One year later: the falsehoods continue
One year ago today, President Barack Obama signed the Patient Protection and Affordable Care Act into law, ending a knock-down, drag-out political fight that lasted more than a year.
If anyone thought the law’s passage would end distortions about the health care law, they were seriously mistaken.
We’ve conducted more than 400 separate fact-checks on health care since 2007, including more than 150 since the law was signed in 2010. Today, to mark the law’s one-year anniversary, we’re highlighting 10 of the most significant falsehoods we’ve checked about the health care law in the past year.
Pants on Fire!
First, we’ll look at the rogue’s gallery of statements that earned our worst rating.
• Under the new health care law, "all real estate transactions will be subject to a 3.8% Sales Tax." This statement comes from a popular chain e-mail that we’ve seen time and time again. It tells empty-nesters they’ll be punished for trying to downsize into smaller homes. But that’s not so. There’s a new 3.8 percent tax on investment income for the wealthy. If they sell their homes at a substantial profit, it's possible they might get hit with the 3.8 percent tax. Most Americans won't have to worry about this, though. We rated the statement Pants on Fire.
• Starting in 2011, "you will be required to pay taxes" on "the value of whatever health insurance you are given by the company." Another chain e-mail tells people they’ll now be taxed on their health insurance benefits. It’s not the case. The e-mail even directs readers to a source that directly contradicts the claim. No surprise here: Pants on Fire!
• Those who fail to buy health insurance under "Obamacare" face the threat of jail time. The law does include a mandate that everyone buy insurance. Those who don’t will face a fine on their tax returns. But if you don’t pay the fine, you won’t go to jail. As plainly stated on page 111 of the law, "In the case of any failure by a taxpayer to timely pay any penalty imposed by this section, such taxpayer shall not be subject to any criminal prosecution or penalty with respect to such failure." PolitiFact Virginia gave Republican Del. Bob Marshall a Pants on Fire for this one.
• Under the new health care law, "the first person (a) patient has to go to is a bureaucrat. That is called a panel." There are certainly new boards and bureaucracies that are part of the health care law, particularly those that look at evidence-based medicine and outcomes. But there are no boards before which individual patients must appear. We gave West Virginia Senate Republican candidate John Raese a Pants on Fire for saying this duirng the 2010 campaign.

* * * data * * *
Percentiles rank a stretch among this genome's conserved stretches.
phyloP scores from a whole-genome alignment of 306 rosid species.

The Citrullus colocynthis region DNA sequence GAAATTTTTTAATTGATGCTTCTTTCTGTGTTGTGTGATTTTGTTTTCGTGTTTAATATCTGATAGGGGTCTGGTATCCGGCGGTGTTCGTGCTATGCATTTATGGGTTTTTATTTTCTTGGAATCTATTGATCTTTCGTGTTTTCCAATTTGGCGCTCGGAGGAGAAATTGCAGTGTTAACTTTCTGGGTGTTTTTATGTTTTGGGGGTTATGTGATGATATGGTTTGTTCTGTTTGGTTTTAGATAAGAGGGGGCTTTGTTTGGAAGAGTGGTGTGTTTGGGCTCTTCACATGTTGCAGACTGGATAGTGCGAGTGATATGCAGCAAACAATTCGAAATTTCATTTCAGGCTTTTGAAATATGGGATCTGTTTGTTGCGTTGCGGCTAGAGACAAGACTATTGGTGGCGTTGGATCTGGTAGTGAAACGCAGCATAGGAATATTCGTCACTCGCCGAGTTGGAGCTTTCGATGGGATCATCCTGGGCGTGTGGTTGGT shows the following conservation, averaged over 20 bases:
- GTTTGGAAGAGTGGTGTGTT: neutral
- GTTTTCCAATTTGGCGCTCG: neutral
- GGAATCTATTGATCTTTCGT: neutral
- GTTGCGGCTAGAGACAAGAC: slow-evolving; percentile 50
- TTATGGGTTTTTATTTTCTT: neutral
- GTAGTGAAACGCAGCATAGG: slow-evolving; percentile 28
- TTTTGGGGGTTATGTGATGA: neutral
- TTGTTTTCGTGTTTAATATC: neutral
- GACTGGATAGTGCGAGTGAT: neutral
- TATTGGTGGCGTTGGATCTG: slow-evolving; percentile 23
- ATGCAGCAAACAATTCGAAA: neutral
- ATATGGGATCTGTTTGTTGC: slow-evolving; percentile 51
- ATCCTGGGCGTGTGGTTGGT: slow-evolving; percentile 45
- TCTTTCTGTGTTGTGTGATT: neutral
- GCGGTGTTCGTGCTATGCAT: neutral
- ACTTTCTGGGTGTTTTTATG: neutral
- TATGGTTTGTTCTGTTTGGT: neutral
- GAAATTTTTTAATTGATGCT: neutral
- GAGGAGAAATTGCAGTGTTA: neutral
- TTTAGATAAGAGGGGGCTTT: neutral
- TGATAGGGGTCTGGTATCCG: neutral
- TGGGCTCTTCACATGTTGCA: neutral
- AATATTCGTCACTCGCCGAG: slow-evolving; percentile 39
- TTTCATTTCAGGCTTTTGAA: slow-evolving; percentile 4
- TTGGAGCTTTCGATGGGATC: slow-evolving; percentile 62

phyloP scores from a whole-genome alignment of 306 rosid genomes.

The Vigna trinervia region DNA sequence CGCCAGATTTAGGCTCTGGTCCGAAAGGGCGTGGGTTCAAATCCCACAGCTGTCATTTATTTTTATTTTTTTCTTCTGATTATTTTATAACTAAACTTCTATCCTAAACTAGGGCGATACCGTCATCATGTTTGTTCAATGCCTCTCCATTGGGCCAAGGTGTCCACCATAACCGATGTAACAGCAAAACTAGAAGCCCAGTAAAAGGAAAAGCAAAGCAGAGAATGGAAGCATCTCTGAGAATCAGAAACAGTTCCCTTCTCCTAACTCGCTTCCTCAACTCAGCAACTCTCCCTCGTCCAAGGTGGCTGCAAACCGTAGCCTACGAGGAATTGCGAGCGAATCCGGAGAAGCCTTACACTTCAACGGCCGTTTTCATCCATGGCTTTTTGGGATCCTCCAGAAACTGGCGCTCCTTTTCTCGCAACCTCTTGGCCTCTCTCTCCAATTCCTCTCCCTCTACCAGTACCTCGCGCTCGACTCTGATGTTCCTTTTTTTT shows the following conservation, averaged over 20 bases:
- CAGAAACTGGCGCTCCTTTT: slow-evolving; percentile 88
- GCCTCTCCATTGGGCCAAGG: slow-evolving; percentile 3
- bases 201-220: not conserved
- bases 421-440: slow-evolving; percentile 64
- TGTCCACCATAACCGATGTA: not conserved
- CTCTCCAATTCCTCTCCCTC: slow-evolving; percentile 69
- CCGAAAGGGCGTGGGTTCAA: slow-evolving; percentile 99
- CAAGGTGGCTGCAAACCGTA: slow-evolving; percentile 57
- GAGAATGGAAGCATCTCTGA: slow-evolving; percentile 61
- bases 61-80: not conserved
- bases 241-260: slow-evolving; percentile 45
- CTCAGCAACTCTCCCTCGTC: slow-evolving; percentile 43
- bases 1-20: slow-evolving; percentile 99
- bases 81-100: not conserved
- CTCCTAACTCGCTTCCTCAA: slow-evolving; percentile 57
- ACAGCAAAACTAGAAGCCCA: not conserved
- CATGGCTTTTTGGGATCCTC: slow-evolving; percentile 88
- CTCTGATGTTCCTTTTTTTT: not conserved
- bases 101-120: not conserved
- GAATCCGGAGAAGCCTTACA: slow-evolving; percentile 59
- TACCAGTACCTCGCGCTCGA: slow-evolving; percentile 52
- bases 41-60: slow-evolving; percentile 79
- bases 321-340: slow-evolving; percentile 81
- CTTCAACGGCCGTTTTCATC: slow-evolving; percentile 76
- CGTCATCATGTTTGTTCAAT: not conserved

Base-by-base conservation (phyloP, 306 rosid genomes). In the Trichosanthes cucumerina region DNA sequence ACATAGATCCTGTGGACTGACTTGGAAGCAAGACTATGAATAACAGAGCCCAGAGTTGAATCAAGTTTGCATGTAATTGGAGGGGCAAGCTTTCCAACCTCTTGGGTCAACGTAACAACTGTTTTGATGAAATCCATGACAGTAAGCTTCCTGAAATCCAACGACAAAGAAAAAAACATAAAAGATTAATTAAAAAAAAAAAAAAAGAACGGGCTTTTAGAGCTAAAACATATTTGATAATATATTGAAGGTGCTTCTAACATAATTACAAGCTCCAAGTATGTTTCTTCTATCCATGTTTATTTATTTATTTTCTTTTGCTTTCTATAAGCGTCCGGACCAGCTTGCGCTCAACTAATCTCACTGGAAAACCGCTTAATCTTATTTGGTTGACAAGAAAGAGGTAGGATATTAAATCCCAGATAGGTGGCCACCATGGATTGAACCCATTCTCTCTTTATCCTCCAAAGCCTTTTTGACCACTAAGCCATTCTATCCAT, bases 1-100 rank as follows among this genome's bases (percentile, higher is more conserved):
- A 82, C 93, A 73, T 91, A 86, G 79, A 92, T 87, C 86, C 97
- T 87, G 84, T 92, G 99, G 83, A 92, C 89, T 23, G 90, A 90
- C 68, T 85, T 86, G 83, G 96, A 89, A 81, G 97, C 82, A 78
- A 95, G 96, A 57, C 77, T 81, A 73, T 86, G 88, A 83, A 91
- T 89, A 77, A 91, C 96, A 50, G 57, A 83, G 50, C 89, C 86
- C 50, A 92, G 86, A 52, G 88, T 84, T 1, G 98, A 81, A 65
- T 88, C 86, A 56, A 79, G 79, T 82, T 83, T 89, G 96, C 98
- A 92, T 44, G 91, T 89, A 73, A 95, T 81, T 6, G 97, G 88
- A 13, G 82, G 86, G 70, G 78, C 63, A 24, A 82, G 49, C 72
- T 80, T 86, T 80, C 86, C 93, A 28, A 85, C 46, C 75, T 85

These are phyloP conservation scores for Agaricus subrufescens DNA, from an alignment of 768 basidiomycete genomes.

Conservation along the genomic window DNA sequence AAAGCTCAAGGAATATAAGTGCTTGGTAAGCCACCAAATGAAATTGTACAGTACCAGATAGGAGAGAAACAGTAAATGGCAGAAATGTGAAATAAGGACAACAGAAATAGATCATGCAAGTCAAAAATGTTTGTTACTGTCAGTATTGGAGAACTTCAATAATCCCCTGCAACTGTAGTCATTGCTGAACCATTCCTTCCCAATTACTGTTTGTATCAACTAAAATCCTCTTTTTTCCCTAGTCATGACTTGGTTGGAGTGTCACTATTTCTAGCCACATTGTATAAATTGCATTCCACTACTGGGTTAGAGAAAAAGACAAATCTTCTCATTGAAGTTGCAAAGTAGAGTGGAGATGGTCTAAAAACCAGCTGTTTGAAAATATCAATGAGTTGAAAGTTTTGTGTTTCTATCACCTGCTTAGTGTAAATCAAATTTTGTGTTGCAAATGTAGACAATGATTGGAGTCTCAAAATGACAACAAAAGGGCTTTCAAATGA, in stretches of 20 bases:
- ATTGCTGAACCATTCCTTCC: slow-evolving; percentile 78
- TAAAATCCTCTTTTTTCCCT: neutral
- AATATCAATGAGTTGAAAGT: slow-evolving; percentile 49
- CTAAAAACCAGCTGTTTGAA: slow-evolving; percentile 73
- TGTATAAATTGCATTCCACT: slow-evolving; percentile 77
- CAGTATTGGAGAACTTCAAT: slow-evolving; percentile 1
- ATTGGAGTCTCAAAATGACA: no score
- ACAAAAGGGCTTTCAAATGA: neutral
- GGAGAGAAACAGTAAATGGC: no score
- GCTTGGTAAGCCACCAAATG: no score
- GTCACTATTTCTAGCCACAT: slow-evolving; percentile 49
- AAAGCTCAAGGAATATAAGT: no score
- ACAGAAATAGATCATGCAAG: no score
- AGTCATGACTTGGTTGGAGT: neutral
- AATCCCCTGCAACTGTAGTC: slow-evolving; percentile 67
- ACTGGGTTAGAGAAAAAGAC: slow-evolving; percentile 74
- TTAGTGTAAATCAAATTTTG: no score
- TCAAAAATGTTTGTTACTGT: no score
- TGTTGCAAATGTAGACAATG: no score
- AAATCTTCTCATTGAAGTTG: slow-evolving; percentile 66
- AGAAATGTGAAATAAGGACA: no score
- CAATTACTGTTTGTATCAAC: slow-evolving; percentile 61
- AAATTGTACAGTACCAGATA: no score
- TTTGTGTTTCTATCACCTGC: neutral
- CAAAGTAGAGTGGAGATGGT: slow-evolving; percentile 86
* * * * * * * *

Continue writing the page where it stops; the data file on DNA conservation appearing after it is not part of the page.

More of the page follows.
Other major distortions
We found plenty of distortions from both political parties that merited ratings of False. Here are some of the most significant.
• Twelve judges have thrown out legal challenges to the health care law because they rejected "the notion that the health care law was unconstitutional." President Obama made this statement in defense of the federal requirement that everyone have health insurance. But it vastly overstates what judges have said about the law’s constitutionality. Twelve judges have thrown out challenges on procedural grounds. But on constitutional grounds, the tally is two judges who say it’s constitutional and two who say it’s not. We rated Obama’s statement False.
• The health care law is "job killing." Republicans like to repeat this claim, but we found very little substance to back it up. Most nonpartisan analysts say that overall job losses or gains because of the bill will not be significant. "To the extent that changes in the health insurance system lead to improved health status among workers, the nation’s economic productivity could be enhanced," said the non-partisan Congressional Budget Office. "It is not clear, however, whether such changes would have a substantial impact on overall economic productivity or output." We gave Rep. Eric Cantor, R-Va., a False for this statement.
• The new health care law crushes small businesses "with billions in penalties." The U.S. Chamber of Commerce made this claim in ads during the 2010 election. It left out the fact that some small businesses will actually get tax credits from the health care law, and that those with fewer than 50 employees are exempt from penalties, whether they offer insurance or not. Some small businesses are larger than 50 employees and could face fines if they don't offer insurance. But the vast majority of U.S. firms are smaller than 50 employees. We rated the Chamber’s statement False.
• The health care law includes tort reform. The health care law offers grants to states to start tort reform pilot projects, but it also says states can’t take away people’s ability to sue. Trial lawyers said the program was nothing to worry about. Rep. Anthony Weiner, D-N.Y., said the law included tort reform, or changes in the rules for suing for damages. We rated his statement False.
• The health care law is "probably the biggest tax increase ever in the history of our country." The health care law does include new taxes, particularly new Medicare taxes on the wealthy. The new taxes represent the first significant increases since 1993, but they’re hardly the largest in U.S. history. Florida's Republican Gov. Rick Scott said this; we rated the statement False.
• Gun ownership information can be recorded and collected by the federal government and insurance companies as part of the federal health care law. This claim is directly contradicted by the health care law, which includes specific protections for gun owners. The law says gun owners won’t see insurance premium increases and their information won't be included in a gun owner database or registry. Florida state Rep. Jason Brodeur, R-Sanford, said this; we rated it False.